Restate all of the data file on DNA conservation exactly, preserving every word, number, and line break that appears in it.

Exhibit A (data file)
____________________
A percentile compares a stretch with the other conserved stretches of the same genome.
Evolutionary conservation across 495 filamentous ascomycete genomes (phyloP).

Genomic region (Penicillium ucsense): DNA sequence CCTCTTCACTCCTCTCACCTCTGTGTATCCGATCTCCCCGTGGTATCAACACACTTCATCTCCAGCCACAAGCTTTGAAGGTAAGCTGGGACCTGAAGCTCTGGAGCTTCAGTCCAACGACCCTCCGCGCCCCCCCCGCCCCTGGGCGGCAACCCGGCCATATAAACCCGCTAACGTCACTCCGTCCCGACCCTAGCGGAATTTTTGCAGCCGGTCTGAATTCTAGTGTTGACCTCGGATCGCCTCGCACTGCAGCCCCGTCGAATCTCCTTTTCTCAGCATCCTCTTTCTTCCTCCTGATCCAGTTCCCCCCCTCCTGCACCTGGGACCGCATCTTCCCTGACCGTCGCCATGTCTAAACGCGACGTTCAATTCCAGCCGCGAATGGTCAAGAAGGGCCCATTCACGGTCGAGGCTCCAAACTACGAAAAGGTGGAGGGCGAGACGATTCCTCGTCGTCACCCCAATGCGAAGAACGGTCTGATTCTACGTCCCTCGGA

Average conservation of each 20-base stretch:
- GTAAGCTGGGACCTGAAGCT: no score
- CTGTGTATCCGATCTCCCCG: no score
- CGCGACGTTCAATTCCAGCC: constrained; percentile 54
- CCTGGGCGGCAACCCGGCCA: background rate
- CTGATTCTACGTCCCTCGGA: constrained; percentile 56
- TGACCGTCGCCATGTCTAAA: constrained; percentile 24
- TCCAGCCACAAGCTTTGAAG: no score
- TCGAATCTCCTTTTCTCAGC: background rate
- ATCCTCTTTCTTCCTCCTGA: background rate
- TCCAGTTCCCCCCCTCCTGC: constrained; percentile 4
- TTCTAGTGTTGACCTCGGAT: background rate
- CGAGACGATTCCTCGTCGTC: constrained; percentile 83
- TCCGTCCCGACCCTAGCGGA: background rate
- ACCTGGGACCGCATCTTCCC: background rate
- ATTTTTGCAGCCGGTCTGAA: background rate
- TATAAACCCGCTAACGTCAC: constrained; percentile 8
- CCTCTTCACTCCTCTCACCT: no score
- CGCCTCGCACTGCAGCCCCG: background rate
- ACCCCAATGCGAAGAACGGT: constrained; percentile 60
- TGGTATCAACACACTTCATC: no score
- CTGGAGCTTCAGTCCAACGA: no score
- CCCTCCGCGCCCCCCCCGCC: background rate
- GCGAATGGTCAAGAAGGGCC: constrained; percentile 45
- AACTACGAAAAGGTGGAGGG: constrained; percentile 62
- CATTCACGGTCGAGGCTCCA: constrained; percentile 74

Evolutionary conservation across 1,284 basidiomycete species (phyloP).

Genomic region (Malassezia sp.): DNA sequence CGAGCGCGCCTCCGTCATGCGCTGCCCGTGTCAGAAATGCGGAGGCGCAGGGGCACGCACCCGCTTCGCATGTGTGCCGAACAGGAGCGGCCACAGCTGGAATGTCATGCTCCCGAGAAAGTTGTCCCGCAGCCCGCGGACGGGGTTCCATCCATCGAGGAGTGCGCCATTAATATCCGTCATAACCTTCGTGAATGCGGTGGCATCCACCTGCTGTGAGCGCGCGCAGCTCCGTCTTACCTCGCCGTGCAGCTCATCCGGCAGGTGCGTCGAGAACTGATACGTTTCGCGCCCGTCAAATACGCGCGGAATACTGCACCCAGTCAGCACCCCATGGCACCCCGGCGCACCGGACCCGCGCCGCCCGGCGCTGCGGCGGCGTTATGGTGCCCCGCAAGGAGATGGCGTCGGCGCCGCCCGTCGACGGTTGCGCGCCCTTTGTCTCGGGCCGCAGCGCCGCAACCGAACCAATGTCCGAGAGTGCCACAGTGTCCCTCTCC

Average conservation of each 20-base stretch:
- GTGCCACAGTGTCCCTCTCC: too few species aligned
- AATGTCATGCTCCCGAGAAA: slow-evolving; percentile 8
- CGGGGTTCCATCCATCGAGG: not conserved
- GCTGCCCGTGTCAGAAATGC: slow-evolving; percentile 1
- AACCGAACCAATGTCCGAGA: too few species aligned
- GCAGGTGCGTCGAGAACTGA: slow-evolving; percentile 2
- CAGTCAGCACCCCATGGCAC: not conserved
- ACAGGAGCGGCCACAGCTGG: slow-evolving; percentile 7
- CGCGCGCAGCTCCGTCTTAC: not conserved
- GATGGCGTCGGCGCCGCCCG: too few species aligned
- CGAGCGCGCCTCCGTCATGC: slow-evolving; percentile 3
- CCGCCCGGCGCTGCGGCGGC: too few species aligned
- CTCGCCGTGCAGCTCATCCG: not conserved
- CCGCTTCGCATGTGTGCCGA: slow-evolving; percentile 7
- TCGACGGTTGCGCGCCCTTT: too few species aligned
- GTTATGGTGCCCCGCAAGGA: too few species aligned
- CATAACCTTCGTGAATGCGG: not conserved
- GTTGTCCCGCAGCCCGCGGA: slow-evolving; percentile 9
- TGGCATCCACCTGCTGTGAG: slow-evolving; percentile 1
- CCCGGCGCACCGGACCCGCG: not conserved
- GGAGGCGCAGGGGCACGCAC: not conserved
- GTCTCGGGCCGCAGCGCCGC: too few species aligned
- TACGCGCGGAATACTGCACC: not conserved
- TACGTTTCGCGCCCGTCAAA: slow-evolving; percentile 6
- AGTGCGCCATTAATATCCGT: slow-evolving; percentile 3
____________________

A percentile compares a stretch with the other conserved stretches of the same genome.
Evolutionary conservation across 495 filamentous ascomycete genomes (phyloP).

Genomic region (Penicillium ucsense): DNA sequence CCTCTTCACTCCTCTCACCTCTGTGTATCCGATCTCCCCGTGGTATCAACACACTTCATCTCCAGCCACAAGCTTTGAAGGTAAGCTGGGACCTGAAGCTCTGGAGCTTCAGTCCAACGACCCTCCGCGCCCCCCCCGCCCCTGGGCGGCAACCCGGCCATATAAACCCGCTAACGTCACTCCGTCCCGACCCTAGCGGAATTTTTGCAGCCGGTCTGAATTCTAGTGTTGACCTCGGATCGCCTCGCACTGCAGCCCCGTCGAATCTCCTTTTCTCAGCATCCTCTTTCTTCCTCCTGATCCAGTTCCCCCCCTCCTGCACCTGGGACCGCATCTTCCCTGACCGTCGCCATGTCTAAACGCGACGTTCAATTCCAGCCGCGAATGGTCAAGAAGGGCCCATTCACGGTCGAGGCTCCAAACTACGAAAAGGTGGAGGGCGAGACGATTCCTCGTCGTCACCCCAATGCGAAGAACGGTCTGATTCTACGTCCCTCGGA

Average conservation of each 20-base stretch:
- GTAAGCTGGGACCTGAAGCT: no score
- CTGTGTATCCGATCTCCCCG: no score
- CGCGACGTTCAATTCCAGCC: constrained; percentile 54
- CCTGGGCGGCAACCCGGCCA: background rate
- CTGATTCTACGTCCCTCGGA: constrained; percentile 56
- TGACCGTCGCCATGTCTAAA: constrained; percentile 24
- TCCAGCCACAAGCTTTGAAG: no score
- TCGAATCTCCTTTTCTCAGC: background rate
- ATCCTCTTTCTTCCTCCTGA: background rate
- TCCAGTTCCCCCCCTCCTGC: constrained; percentile 4
- TTCTAGTGTTGACCTCGGAT: background rate
- CGAGACGATTCCTCGTCGTC: constrained; percentile 83
- TCCGTCCCGACCCTAGCGGA: background rate
- ACCTGGGACCGCATCTTCCC: background rate
- ATTTTTGCAGCCGGTCTGAA: background rate
- TATAAACCCGCTAACGTCAC: constrained; percentile 8
- CCTCTTCACTCCTCTCACCT: no score
- CGCCTCGCACTGCAGCCCCG: background rate
- ACCCCAATGCGAAGAACGGT: constrained; percentile 60
- TGGTATCAACACACTTCATC: no score
- CTGGAGCTTCAGTCCAACGA: no score
- CCCTCCGCGCCCCCCCCGCC: background rate
- GCGAATGGTCAAGAAGGGCC: constrained; percentile 45
- AACTACGAAAAGGTGGAGGG: constrained; percentile 62
- CATTCACGGTCGAGGCTCCA: constrained; percentile 74

Evolutionary conservation across 1,284 basidiomycete species (phyloP).

Genomic region (Malassezia sp.): DNA sequence CGAGCGCGCCTCCGTCATGCGCTGCCCGTGTCAGAAATGCGGAGGCGCAGGGGCACGCACCCGCTTCGCATGTGTGCCGAACAGGAGCGGCCACAGCTGGAATGTCATGCTCCCGAGAAAGTTGTCCCGCAGCCCGCGGACGGGGTTCCATCCATCGAGGAGTGCGCCATTAATATCCGTCATAACCTTCGTGAATGCGGTGGCATCCACCTGCTGTGAGCGCGCGCAGCTCCGTCTTACCTCGCCGTGCAGCTCATCCGGCAGGTGCGTCGAGAACTGATACGTTTCGCGCCCGTCAAATACGCGCGGAATACTGCACCCAGTCAGCACCCCATGGCACCCCGGCGCACCGGACCCGCGCCGCCCGGCGCTGCGGCGGCGTTATGGTGCCCCGCAAGGAGATGGCGTCGGCGCCGCCCGTCGACGGTTGCGCGCCCTTTGTCTCGGGCCGCAGCGCCGCAACCGAACCAATGTCCGAGAGTGCCACAGTGTCCCTCTCC

Average conservation of each 20-base stretch:
- GTGCCACAGTGTCCCTCTCC: too few species aligned
- AATGTCATGCTCCCGAGAAA: slow-evolving; percentile 8
- CGGGGTTCCATCCATCGAGG: not conserved
- GCTGCCCGTGTCAGAAATGC: slow-evolving; percentile 1
- AACCGAACCAATGTCCGAGA: too few species aligned
- GCAGGTGCGTCGAGAACTGA: slow-evolving; percentile 2
- CAGTCAGCACCCCATGGCAC: not conserved
- ACAGGAGCGGCCACAGCTGG: slow-evolving; percentile 7
- CGCGCGCAGCTCCGTCTTAC: not conserved
- GATGGCGTCGGCGCCGCCCG: too few species aligned
- CGAGCGCGCCTCCGTCATGC: slow-evolving; percentile 3
- CCGCCCGGCGCTGCGGCGGC: too few species aligned
- CTCGCCGTGCAGCTCATCCG: not conserved
- CCGCTTCGCATGTGTGCCGA: slow-evolving; percentile 7
- TCGACGGTTGCGCGCCCTTT: too few species aligned
- GTTATGGTGCCCCGCAAGGA: too few species aligned
- CATAACCTTCGTGAATGCGG: not conserved
- GTTGTCCCGCAGCCCGCGGA: slow-evolving; percentile 9
- TGGCATCCACCTGCTGTGAG: slow-evolving; percentile 1
- CCCGGCGCACCGGACCCGCG: not conserved
- GGAGGCGCAGGGGCACGCAC: not conserved
- GTCTCGGGCCGCAGCGCCGC: too few species aligned
- TACGCGCGGAATACTGCACC: not conserved
- TACGTTTCGCGCCCGTCAAA: slow-evolving; percentile 6
- AGTGCGCCATTAATATCCGT: slow-evolving; percentile 3